• Discuss with your doctor about switching to similar stimulants that have fewer disruptions in production or even non-stimulant options, if appropriate.

  • If possible, start the refill request process about three-and-a-half weeks after your last prescription to navigate shortages effectively. This depends on your provider's policy but could help you plan ahead.

  • Being open about your struggles, especially regarding work, school, or personal commitments, is vital. Sharing your situation can lower expectations and invite empathy from others who understand the impact of being unmedicated, potentially easing some of the pressure on you.



Managing this shortage is all about being persistent, flexible, and creative. Trying different strategies and staying in touch with your healthcare team can help you find your way through this tough time. 🥰

Just remember, if you're thinking about adjusting your ADHD treatment plan in any way, always talk it over with your doctor first to keep things safe and effective. With some teamwork, you can keep on top of your ADHD management with as little disruption as possible. 💪

You asked us….

Is it possible to live with ADHD without meds?

Yes, living with ADHD without meds is possible, even though it might be  tough. Many manage symptoms through therapy, lifestyle changes, and support. Despite the ADHD medication shortage, alternatives like non-stimulant medications and strategies for ADHD symptoms can offer effective relief.

Key Takeaways

  • The Situation: The shortage, starting in 2022 with Adderall, has expanded to affect various ADHD medications globally, including Concerta, Ritalin, and Vyvanse. Countries like the US, UK, and Australia are experiencing significant impacts, with patients facing challenges accessing regular medications.

  • The Reasons: Factors contributing to the situation include DEA manufacturing quotas, manufacturing delays, increased demand for stimulants, misuse by individuals without ADHD, and a domino effect from medication switches. These combined factors have created a complex situation with no single cause or easy solution.

  • The Impact: The shortage should be considered as a global mental health crisis, affecting employment, education, and personal relationships. It has led to increased anxiety, skipped medication doses, and heightened suicide risks.

  • The (Temporary) Solution: As there's no clear end in sight, we need to rely on a backup plan until the supply issues are resolved.

Strategies for managing this include:

  • Staying in touch with your ADHD management team or clinician. Given the personalized nature of ADHD treatment, this step is critical. They can provide alternative strategies or help ease the anxiety stemming from these shortages.

  • Checking drug shortage databases, exploring different medications or formulations, and trying out non-medication strategies for ADHD management.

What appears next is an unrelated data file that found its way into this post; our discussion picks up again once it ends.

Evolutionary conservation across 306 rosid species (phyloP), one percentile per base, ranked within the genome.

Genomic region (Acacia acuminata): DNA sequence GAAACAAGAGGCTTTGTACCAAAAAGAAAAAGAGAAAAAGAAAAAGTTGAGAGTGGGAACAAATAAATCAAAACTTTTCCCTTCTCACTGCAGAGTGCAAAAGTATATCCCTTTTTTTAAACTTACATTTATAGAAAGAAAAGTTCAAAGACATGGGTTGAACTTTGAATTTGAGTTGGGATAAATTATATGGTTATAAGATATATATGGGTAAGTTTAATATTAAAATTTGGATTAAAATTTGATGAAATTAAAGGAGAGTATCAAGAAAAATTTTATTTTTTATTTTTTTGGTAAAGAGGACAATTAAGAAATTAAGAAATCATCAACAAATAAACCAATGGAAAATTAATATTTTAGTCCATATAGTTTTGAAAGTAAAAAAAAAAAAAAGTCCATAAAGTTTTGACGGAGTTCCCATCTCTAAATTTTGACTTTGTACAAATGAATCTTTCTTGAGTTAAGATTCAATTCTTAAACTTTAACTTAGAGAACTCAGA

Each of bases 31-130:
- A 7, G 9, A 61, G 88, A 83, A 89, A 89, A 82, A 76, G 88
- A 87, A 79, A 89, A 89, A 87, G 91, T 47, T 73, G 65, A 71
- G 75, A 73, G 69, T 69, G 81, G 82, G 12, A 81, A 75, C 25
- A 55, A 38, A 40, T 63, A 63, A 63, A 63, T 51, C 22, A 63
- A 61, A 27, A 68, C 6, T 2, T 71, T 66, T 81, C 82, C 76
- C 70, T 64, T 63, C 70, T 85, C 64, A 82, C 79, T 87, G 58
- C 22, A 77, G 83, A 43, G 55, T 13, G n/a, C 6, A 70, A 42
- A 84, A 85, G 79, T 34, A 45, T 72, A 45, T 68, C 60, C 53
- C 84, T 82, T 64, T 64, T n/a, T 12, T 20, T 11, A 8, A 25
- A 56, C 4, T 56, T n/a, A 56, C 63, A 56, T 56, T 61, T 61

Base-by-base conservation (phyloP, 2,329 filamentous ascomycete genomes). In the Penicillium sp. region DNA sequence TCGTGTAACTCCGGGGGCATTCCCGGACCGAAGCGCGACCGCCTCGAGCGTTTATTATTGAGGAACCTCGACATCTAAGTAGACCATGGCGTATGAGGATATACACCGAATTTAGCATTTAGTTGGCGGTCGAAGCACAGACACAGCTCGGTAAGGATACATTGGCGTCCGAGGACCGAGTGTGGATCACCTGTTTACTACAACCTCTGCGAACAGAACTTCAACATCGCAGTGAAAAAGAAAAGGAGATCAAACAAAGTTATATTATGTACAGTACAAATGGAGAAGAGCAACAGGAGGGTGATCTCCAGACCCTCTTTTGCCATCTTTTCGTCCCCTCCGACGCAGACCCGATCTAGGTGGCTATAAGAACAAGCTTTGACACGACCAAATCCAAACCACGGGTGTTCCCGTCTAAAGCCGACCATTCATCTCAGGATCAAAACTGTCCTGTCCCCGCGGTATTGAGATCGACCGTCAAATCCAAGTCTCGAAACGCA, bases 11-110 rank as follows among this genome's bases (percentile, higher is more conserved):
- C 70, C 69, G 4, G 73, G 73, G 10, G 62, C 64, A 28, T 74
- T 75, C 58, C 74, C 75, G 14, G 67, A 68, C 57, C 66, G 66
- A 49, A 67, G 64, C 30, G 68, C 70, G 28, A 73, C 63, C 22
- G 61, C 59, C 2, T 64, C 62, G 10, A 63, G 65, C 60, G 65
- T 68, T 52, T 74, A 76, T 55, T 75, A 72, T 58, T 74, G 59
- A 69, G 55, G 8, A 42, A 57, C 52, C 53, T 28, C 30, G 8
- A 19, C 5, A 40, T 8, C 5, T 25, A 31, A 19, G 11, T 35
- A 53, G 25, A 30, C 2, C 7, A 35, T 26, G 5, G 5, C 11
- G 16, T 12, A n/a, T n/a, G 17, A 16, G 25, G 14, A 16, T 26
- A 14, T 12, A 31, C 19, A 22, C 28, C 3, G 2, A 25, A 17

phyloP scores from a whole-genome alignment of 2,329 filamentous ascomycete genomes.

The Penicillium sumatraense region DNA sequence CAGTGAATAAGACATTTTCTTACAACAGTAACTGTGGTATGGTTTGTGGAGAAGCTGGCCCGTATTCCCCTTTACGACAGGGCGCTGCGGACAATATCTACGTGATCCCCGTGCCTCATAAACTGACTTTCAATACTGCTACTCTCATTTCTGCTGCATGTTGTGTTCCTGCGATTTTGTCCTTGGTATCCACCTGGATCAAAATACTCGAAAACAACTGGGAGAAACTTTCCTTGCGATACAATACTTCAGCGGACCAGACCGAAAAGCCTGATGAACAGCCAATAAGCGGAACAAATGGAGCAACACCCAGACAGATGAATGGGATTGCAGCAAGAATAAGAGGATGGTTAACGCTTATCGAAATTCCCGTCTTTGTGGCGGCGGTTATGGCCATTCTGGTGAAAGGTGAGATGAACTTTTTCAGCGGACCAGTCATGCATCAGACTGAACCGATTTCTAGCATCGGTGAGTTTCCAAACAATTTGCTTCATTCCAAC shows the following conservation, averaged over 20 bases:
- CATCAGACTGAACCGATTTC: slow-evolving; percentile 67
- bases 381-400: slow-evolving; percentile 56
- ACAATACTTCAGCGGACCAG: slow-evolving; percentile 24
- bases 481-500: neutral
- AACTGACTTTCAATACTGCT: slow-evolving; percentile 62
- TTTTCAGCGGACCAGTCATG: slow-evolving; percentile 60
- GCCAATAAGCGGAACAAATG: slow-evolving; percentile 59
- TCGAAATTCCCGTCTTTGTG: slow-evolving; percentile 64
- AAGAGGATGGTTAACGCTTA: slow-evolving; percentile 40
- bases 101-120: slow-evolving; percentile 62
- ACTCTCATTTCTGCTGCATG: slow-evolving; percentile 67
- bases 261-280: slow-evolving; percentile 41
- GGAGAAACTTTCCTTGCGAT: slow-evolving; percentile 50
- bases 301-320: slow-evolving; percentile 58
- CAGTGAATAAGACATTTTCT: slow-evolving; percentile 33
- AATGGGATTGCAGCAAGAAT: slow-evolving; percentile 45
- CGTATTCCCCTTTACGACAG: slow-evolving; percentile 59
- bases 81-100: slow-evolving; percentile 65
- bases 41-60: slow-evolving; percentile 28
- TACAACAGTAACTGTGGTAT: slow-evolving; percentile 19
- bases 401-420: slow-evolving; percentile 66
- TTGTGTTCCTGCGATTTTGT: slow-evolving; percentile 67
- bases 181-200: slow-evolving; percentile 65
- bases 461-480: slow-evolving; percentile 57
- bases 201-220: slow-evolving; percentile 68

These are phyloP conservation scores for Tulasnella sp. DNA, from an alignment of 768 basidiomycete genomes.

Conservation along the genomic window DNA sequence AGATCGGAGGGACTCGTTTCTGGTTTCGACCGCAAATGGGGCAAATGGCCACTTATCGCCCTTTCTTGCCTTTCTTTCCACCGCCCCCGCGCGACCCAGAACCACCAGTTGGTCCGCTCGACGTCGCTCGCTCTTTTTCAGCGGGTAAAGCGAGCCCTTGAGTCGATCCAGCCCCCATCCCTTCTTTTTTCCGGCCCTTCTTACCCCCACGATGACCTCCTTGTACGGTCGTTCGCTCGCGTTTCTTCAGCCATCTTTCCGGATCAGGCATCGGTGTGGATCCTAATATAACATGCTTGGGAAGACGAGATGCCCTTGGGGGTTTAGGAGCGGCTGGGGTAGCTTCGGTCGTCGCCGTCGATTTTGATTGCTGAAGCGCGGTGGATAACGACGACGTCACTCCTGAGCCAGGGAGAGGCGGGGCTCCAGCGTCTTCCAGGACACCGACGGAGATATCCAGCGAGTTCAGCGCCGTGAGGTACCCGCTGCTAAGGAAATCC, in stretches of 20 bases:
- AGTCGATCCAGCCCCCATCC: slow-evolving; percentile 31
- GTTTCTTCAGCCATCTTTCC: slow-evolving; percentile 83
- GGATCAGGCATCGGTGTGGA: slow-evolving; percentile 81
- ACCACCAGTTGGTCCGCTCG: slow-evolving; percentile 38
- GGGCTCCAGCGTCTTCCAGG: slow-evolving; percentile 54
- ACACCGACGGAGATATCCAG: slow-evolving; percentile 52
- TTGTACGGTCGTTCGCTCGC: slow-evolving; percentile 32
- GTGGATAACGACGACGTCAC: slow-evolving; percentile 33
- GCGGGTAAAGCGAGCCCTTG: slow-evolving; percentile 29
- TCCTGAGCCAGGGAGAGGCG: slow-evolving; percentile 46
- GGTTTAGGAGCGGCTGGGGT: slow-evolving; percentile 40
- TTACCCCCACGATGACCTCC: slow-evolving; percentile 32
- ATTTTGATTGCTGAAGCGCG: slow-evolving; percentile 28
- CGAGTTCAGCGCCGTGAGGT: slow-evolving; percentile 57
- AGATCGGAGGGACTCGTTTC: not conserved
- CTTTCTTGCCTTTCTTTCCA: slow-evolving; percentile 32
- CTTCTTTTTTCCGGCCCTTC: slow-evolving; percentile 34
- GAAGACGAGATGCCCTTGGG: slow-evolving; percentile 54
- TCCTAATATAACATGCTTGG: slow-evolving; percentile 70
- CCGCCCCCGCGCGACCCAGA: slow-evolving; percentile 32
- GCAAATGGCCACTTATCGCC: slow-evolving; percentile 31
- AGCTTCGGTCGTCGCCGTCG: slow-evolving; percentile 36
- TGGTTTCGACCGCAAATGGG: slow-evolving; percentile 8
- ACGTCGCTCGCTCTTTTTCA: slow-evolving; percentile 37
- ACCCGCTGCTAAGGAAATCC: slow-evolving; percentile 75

• Connecting with smaller, local pharmacies and checking with pharmacies further away for stock updates.

  • Building open communication with employers, educators, and loved ones is essential for getting the right support. Effective planning and communication can ease some of the pressure on people with ADHD when they're feeling less productive and regulated.

The ADHD medication shortage has certainly put us to the test, but it's also shown just how strong and united the ADHD community can be. 🤩 It's a reminder that together, we can push for the solutions we need. 

Your health and happiness are paramount, so adjusting your treatment plan should always be a team decision with expert support. Remember, you're not alone in this; we're all in it together, and the ADHD community continues to fight for the change and support we deserve. ✊

What’s Next?

Want to learn more about the different options available to treat ADHD beyond taking ADHD medication? We’ve got you covered. 👇 

The Positive Effects of Exercise For ADHD

How to Prioritize Self-Care When You Have ADHD

The Intriguing Relationship Between ADHD and Coffee

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Frequently Asked Questions (FAQs)

What is the best medication for ADHD?

The best ADHD medication varies per individual. Options include stimulant drugs and non-stimulants, with effectiveness depending on personal health profiles and symptom management needs. Determining the most suitable option often involves trials under medical guidance to find the proper treatment for ADHD.

What does ADHD medication do for adults?

For adults, ADHD medication aids in enhancing focus, controlling impulses, and improving task management. Whether opting for stimulant or non-stimulant medications, the goal is to balance brain chemicals to mitigate symptoms while monitoring side effects like decreased appetite, nausea or high blood pressure.

What are the pros and cons of ADHD medication?

Pros include better focus and reduced impulsivity, which can improve daily functioning and relationships for children and adults with ADHD. Cons might involve side effects such as sleep issues, stomach pain or appetite suppression. Some people also experience a crash when stimulant medication wears off, but this can be mitigated with extended release medication. Combining medication with behavior therapy can offer a holistic approach to managing ADHD, ensuring a comprehensive treatment of ADHD strategy.